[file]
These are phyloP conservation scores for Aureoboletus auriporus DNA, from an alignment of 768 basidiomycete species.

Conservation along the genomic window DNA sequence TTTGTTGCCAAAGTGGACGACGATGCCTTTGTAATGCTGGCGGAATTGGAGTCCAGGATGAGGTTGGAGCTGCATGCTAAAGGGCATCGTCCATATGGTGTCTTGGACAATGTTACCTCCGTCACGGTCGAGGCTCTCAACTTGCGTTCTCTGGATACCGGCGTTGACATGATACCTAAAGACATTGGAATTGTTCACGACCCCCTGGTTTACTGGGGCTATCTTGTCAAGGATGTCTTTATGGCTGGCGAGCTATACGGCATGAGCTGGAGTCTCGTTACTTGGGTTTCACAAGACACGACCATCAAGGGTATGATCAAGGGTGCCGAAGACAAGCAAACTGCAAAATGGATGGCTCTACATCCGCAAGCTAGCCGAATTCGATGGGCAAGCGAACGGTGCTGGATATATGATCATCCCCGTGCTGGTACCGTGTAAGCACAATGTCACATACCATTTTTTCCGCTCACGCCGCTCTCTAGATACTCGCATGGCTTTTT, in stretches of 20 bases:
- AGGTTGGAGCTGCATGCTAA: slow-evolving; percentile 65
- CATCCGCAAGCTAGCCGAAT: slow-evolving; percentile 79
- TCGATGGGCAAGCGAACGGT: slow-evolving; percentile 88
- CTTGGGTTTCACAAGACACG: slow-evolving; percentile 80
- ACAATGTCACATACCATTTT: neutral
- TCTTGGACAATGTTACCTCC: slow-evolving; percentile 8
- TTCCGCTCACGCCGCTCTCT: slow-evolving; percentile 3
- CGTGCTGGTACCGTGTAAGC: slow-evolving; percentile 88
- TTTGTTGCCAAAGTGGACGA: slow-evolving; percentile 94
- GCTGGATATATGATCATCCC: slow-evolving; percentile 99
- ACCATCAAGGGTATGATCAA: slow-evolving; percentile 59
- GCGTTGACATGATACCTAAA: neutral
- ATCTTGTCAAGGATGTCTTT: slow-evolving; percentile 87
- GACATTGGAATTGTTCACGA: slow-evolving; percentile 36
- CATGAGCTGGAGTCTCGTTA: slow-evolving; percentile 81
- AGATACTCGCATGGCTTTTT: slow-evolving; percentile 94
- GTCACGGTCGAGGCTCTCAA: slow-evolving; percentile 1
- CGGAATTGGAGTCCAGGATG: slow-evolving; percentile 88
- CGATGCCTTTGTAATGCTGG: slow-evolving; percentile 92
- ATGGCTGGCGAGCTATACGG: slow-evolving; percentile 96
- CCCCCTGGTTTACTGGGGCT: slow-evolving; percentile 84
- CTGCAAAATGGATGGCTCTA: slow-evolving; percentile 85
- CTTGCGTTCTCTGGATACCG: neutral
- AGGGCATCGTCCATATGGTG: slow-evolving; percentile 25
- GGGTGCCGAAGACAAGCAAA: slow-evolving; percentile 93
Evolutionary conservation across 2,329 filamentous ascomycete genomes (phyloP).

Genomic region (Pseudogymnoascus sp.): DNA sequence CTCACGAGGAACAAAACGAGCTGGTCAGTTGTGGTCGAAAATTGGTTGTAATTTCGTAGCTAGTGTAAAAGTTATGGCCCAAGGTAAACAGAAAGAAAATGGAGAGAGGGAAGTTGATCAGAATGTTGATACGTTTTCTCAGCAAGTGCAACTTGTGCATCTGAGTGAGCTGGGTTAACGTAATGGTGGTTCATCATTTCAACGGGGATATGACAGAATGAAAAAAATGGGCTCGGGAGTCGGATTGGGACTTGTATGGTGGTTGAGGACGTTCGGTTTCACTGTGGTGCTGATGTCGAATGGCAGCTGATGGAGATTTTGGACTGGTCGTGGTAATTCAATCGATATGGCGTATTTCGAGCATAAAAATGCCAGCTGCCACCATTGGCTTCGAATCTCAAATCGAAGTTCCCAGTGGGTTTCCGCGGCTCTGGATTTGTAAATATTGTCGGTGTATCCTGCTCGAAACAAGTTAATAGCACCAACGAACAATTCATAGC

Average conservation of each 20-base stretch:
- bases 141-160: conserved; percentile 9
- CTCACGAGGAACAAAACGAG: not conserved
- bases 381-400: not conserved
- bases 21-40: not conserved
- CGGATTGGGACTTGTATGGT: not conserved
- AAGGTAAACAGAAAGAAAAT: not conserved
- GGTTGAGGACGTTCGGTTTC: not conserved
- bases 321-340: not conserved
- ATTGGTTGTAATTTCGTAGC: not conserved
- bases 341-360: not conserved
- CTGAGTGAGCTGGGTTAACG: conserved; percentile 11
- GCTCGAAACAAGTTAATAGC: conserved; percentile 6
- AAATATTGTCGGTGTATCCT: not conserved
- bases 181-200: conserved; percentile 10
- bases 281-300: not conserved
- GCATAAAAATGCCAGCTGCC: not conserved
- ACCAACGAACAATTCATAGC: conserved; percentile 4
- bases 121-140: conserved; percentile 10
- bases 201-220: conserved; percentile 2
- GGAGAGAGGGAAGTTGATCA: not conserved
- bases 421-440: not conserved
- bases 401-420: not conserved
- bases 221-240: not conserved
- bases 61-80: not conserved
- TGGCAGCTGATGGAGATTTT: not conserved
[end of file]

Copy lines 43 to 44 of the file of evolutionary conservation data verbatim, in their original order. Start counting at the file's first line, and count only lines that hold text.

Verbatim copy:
- AAATATTGTCGGTGTATCCT: not conserved
- bases 181-200: conserved; percentile 10